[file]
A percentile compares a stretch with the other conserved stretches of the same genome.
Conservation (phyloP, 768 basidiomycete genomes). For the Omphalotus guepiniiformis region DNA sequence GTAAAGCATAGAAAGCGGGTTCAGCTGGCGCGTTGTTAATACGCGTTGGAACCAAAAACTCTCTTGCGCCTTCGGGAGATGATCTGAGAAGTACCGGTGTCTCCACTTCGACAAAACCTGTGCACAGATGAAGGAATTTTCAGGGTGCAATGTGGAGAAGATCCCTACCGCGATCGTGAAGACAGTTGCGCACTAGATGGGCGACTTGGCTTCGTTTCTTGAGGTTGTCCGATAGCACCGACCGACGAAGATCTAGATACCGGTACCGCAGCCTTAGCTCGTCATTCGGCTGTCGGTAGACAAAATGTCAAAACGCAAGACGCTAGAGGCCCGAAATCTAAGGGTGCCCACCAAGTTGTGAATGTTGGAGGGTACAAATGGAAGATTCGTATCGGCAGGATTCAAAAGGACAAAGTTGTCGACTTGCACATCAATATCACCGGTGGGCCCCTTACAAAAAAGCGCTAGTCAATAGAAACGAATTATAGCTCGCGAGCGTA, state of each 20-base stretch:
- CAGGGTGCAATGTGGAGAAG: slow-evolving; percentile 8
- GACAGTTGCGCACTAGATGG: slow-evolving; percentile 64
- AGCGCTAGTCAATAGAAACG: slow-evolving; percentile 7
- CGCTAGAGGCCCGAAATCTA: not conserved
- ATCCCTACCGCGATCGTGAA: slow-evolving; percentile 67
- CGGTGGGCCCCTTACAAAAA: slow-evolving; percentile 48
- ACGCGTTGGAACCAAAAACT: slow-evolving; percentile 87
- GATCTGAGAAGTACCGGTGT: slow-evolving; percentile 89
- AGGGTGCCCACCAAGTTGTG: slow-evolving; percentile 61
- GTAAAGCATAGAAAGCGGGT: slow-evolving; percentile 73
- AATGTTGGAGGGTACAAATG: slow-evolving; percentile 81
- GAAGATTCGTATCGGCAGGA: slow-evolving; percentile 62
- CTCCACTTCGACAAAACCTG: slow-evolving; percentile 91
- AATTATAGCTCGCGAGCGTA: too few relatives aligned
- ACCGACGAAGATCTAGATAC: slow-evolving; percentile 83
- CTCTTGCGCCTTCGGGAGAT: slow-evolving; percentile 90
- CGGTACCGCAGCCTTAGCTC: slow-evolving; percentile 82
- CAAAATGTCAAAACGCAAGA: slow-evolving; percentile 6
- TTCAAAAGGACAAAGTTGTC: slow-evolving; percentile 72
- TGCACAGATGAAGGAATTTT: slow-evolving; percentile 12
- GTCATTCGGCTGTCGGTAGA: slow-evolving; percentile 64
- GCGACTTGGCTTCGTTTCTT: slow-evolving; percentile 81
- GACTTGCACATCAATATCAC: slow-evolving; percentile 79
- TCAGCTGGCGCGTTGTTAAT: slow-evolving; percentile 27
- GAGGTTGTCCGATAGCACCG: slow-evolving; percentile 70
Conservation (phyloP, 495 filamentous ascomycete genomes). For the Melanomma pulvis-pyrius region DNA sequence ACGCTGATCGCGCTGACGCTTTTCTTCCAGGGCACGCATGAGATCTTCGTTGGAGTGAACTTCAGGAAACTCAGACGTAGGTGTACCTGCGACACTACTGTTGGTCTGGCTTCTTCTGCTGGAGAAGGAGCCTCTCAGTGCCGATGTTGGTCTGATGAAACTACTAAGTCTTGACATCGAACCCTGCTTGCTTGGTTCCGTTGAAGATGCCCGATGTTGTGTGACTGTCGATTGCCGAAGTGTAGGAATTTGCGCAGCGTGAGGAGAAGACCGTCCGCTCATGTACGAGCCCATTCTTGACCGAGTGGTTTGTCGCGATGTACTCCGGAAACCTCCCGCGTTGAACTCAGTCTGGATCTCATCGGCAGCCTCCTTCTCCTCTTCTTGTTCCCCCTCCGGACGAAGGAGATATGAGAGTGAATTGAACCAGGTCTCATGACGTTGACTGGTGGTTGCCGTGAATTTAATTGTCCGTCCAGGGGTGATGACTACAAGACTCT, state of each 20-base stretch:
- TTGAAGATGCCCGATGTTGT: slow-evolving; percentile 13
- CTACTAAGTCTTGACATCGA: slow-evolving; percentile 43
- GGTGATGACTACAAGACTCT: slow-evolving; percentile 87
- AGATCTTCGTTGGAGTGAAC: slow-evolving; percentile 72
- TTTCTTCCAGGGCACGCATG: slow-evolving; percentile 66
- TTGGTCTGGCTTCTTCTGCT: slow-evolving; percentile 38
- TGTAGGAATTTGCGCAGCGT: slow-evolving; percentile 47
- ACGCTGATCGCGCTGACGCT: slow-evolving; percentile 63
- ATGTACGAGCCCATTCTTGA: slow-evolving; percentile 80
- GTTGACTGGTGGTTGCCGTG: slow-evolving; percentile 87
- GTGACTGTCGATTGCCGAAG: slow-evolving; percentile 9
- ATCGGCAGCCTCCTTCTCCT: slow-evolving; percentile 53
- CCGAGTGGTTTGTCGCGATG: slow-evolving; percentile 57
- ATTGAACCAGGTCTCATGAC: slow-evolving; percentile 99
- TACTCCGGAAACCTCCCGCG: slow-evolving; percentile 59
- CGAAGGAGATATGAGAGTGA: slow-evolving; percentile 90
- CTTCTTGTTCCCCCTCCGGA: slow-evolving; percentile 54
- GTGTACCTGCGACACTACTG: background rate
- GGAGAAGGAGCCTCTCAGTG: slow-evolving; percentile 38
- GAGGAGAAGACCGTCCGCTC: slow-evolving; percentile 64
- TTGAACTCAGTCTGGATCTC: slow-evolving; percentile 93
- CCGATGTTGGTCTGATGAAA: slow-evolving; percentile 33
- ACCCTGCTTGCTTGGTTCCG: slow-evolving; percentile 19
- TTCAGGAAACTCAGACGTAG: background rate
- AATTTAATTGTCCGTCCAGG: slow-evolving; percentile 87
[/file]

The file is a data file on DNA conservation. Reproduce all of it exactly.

A percentile compares a stretch with the other conserved stretches of the same genome.
Conservation (phyloP, 768 basidiomycete genomes). For the Omphalotus guepiniiformis region DNA sequence GTAAAGCATAGAAAGCGGGTTCAGCTGGCGCGTTGTTAATACGCGTTGGAACCAAAAACTCTCTTGCGCCTTCGGGAGATGATCTGAGAAGTACCGGTGTCTCCACTTCGACAAAACCTGTGCACAGATGAAGGAATTTTCAGGGTGCAATGTGGAGAAGATCCCTACCGCGATCGTGAAGACAGTTGCGCACTAGATGGGCGACTTGGCTTCGTTTCTTGAGGTTGTCCGATAGCACCGACCGACGAAGATCTAGATACCGGTACCGCAGCCTTAGCTCGTCATTCGGCTGTCGGTAGACAAAATGTCAAAACGCAAGACGCTAGAGGCCCGAAATCTAAGGGTGCCCACCAAGTTGTGAATGTTGGAGGGTACAAATGGAAGATTCGTATCGGCAGGATTCAAAAGGACAAAGTTGTCGACTTGCACATCAATATCACCGGTGGGCCCCTTACAAAAAAGCGCTAGTCAATAGAAACGAATTATAGCTCGCGAGCGTA, state of each 20-base stretch:
- CAGGGTGCAATGTGGAGAAG: slow-evolving; percentile 8
- GACAGTTGCGCACTAGATGG: slow-evolving; percentile 64
- AGCGCTAGTCAATAGAAACG: slow-evolving; percentile 7
- CGCTAGAGGCCCGAAATCTA: not conserved
- ATCCCTACCGCGATCGTGAA: slow-evolving; percentile 67
- CGGTGGGCCCCTTACAAAAA: slow-evolving; percentile 48
- ACGCGTTGGAACCAAAAACT: slow-evolving; percentile 87
- GATCTGAGAAGTACCGGTGT: slow-evolving; percentile 89
- AGGGTGCCCACCAAGTTGTG: slow-evolving; percentile 61
- GTAAAGCATAGAAAGCGGGT: slow-evolving; percentile 73
- AATGTTGGAGGGTACAAATG: slow-evolving; percentile 81
- GAAGATTCGTATCGGCAGGA: slow-evolving; percentile 62
- CTCCACTTCGACAAAACCTG: slow-evolving; percentile 91
- AATTATAGCTCGCGAGCGTA: too few relatives aligned
- ACCGACGAAGATCTAGATAC: slow-evolving; percentile 83
- CTCTTGCGCCTTCGGGAGAT: slow-evolving; percentile 90
- CGGTACCGCAGCCTTAGCTC: slow-evolving; percentile 82
- CAAAATGTCAAAACGCAAGA: slow-evolving; percentile 6
- TTCAAAAGGACAAAGTTGTC: slow-evolving; percentile 72
- TGCACAGATGAAGGAATTTT: slow-evolving; percentile 12
- GTCATTCGGCTGTCGGTAGA: slow-evolving; percentile 64
- GCGACTTGGCTTCGTTTCTT: slow-evolving; percentile 81
- GACTTGCACATCAATATCAC: slow-evolving; percentile 79
- TCAGCTGGCGCGTTGTTAAT: slow-evolving; percentile 27
- GAGGTTGTCCGATAGCACCG: slow-evolving; percentile 70
Conservation (phyloP, 495 filamentous ascomycete genomes). For the Melanomma pulvis-pyrius region DNA sequence ACGCTGATCGCGCTGACGCTTTTCTTCCAGGGCACGCATGAGATCTTCGTTGGAGTGAACTTCAGGAAACTCAGACGTAGGTGTACCTGCGACACTACTGTTGGTCTGGCTTCTTCTGCTGGAGAAGGAGCCTCTCAGTGCCGATGTTGGTCTGATGAAACTACTAAGTCTTGACATCGAACCCTGCTTGCTTGGTTCCGTTGAAGATGCCCGATGTTGTGTGACTGTCGATTGCCGAAGTGTAGGAATTTGCGCAGCGTGAGGAGAAGACCGTCCGCTCATGTACGAGCCCATTCTTGACCGAGTGGTTTGTCGCGATGTACTCCGGAAACCTCCCGCGTTGAACTCAGTCTGGATCTCATCGGCAGCCTCCTTCTCCTCTTCTTGTTCCCCCTCCGGACGAAGGAGATATGAGAGTGAATTGAACCAGGTCTCATGACGTTGACTGGTGGTTGCCGTGAATTTAATTGTCCGTCCAGGGGTGATGACTACAAGACTCT, state of each 20-base stretch:
- TTGAAGATGCCCGATGTTGT: slow-evolving; percentile 13
- CTACTAAGTCTTGACATCGA: slow-evolving; percentile 43
- GGTGATGACTACAAGACTCT: slow-evolving; percentile 87
- AGATCTTCGTTGGAGTGAAC: slow-evolving; percentile 72
- TTTCTTCCAGGGCACGCATG: slow-evolving; percentile 66
- TTGGTCTGGCTTCTTCTGCT: slow-evolving; percentile 38
- TGTAGGAATTTGCGCAGCGT: slow-evolving; percentile 47
- ACGCTGATCGCGCTGACGCT: slow-evolving; percentile 63
- ATGTACGAGCCCATTCTTGA: slow-evolving; percentile 80
- GTTGACTGGTGGTTGCCGTG: slow-evolving; percentile 87
- GTGACTGTCGATTGCCGAAG: slow-evolving; percentile 9
- ATCGGCAGCCTCCTTCTCCT: slow-evolving; percentile 53
- CCGAGTGGTTTGTCGCGATG: slow-evolving; percentile 57
- ATTGAACCAGGTCTCATGAC: slow-evolving; percentile 99
- TACTCCGGAAACCTCCCGCG: slow-evolving; percentile 59
- CGAAGGAGATATGAGAGTGA: slow-evolving; percentile 90
- CTTCTTGTTCCCCCTCCGGA: slow-evolving; percentile 54
- GTGTACCTGCGACACTACTG: background rate
- GGAGAAGGAGCCTCTCAGTG: slow-evolving; percentile 38
- GAGGAGAAGACCGTCCGCTC: slow-evolving; percentile 64
- TTGAACTCAGTCTGGATCTC: slow-evolving; percentile 93
- CCGATGTTGGTCTGATGAAA: slow-evolving; percentile 33
- ACCCTGCTTGCTTGGTTCCG: slow-evolving; percentile 19
- TTCAGGAAACTCAGACGTAG: background rate
- AATTTAATTGTCCGTCCAGG: slow-evolving; percentile 87